Can You Hear Me Now?

phone1 phone2There are over 36 million Americans with significant hearing loss and the numbers are projected to continue to grow.  One of the significant signs of hearing loss is difficulty communicating on the phone.   Popular slogans for phone companies have leveraged this fact.  It could be the cell phone, a landline phone, or both.  Some individuals who have hearing loss have no difficulty on the phone.  Others do.  It varies from person to person.  This is not an exhaustive list, but here are six telephone solutions:

  1.  Use a telephone with an amplifier or volume control.  Most of us have the volume at the maximum setting on our cell phone even if we have normal hearing.  Sound quality on cell phones varies, sometimes based on the location of the caller, proximity to a tower, or quality of the phone.  Many landline type phones have volume controls too.
  2. Use the speaker phone function.  The biggest advantage speaker phone use provides is binaural hearing.  When we use both of our ears instead of just one, we can hear better functionally.  This is especially true for the hearing impaired.  Using speaker phone minimizes the risk of annoying feedback (squealing) from a hearing aid.  Just remember, speaker phone sounds great on your end, but not always so great for your telephone partner.  When using speaker phone, eliminate background noise as much as possible.  Make sure to project your own voice into the phone microphone.  Don’t talk to a phone laying on the table or desk.  It is difficult for the listener on the other end.
  3. Consider a captioned phone.  Captioned phones work like closed captioning on television or movies.  The audio signal can be heard, but a visual text of the audio is also displayed on a screen.   The captioning can be sent to a mobile device or available in a web browser.  Internet service is required.  CaptionCall and CapTel are two types of captioned call services.  Captioned Telephone Service (CTS) is a federally funded program administered by the FCC as part of the Americans with Disabilities Act.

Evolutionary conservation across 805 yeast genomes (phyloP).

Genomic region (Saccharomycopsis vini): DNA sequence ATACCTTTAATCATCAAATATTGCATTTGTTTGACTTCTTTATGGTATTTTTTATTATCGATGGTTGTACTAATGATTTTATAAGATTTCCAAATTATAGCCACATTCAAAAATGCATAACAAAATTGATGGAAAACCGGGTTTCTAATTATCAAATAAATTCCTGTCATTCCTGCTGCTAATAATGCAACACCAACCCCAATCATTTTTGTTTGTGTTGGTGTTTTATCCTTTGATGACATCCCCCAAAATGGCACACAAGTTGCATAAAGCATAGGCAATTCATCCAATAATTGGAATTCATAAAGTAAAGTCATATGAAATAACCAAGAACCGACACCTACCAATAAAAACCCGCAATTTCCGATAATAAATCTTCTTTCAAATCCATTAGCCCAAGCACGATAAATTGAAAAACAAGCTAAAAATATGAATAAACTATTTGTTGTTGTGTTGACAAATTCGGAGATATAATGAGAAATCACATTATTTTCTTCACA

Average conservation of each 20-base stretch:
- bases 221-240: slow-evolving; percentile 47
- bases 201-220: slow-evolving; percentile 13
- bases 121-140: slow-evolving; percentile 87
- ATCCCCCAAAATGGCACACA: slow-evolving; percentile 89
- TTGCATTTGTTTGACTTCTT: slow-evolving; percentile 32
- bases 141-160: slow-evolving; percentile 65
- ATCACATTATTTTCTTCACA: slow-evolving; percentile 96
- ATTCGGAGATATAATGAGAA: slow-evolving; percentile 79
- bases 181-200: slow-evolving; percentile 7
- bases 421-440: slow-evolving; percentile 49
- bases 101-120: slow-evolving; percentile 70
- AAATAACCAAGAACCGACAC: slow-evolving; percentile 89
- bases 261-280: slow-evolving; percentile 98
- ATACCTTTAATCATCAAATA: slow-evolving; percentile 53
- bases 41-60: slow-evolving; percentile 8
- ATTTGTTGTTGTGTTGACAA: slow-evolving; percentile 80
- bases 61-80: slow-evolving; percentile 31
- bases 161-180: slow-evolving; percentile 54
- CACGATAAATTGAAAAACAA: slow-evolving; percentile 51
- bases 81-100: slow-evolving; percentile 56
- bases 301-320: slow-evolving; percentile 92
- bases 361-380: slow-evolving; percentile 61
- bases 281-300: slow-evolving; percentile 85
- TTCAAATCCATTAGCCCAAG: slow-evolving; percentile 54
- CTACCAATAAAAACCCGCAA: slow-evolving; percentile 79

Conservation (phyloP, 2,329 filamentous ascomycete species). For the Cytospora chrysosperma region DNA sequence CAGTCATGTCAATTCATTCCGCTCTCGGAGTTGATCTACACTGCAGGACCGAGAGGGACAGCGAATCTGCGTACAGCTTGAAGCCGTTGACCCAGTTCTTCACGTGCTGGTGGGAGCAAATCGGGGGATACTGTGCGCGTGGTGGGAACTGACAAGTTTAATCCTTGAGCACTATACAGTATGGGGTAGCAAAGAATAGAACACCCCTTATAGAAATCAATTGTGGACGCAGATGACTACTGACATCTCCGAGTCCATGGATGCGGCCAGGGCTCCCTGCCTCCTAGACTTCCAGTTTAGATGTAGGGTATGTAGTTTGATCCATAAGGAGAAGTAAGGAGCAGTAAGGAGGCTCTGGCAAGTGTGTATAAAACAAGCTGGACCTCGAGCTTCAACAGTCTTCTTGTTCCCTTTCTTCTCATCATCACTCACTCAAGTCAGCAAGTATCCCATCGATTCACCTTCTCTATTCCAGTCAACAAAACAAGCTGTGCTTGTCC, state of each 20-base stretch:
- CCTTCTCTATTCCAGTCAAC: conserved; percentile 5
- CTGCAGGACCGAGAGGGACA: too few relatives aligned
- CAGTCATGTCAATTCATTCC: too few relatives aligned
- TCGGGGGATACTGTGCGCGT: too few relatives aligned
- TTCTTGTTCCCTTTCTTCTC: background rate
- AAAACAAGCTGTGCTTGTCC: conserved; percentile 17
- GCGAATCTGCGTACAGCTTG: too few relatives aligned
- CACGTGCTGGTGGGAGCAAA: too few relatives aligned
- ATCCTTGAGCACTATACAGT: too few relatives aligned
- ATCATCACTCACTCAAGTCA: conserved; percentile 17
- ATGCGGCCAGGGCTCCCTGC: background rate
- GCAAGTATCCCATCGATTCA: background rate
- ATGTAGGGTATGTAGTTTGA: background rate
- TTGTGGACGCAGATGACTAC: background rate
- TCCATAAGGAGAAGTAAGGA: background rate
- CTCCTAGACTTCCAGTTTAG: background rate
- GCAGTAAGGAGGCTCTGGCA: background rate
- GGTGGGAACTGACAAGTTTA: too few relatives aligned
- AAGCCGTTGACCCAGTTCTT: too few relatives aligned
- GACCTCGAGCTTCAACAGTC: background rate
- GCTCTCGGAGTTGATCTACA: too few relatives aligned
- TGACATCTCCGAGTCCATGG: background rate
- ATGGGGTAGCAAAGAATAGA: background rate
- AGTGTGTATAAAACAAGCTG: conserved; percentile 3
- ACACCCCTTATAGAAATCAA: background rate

4. Work with your audiologist re: programming your hearing aid for the phone.  Consider using the telecoil feature on your hearing aid.  Telecoils eliminate the risk of annoying feedback on the phone by connecting through an electromagnetic signal.  Some of my patients have more than one phone program or setting on their hearing aid.  Some individuals communicate on the phone for work and that might create different demands than personal phone use.
  5. Consider an assistive device.  This could be a neckloop that works with the hearing aid telecoil and provides listening through both aids simultaneously or it could be a Bluetooth connector.  These additional hardware pieces have been very popular with consumers the last three to four years.  Most hearing aid manufacturers have their own version of assistive devices for connecting.
  6. Today’s newest technology syncs directly with one’s hearing aids through apps on smart phones and tablets.  Currently those apps work on iPhones with new model hearing aids.  Android platform apps are on the horizon.  The development of new technology is encouraging and the range of options provides many different solutions.

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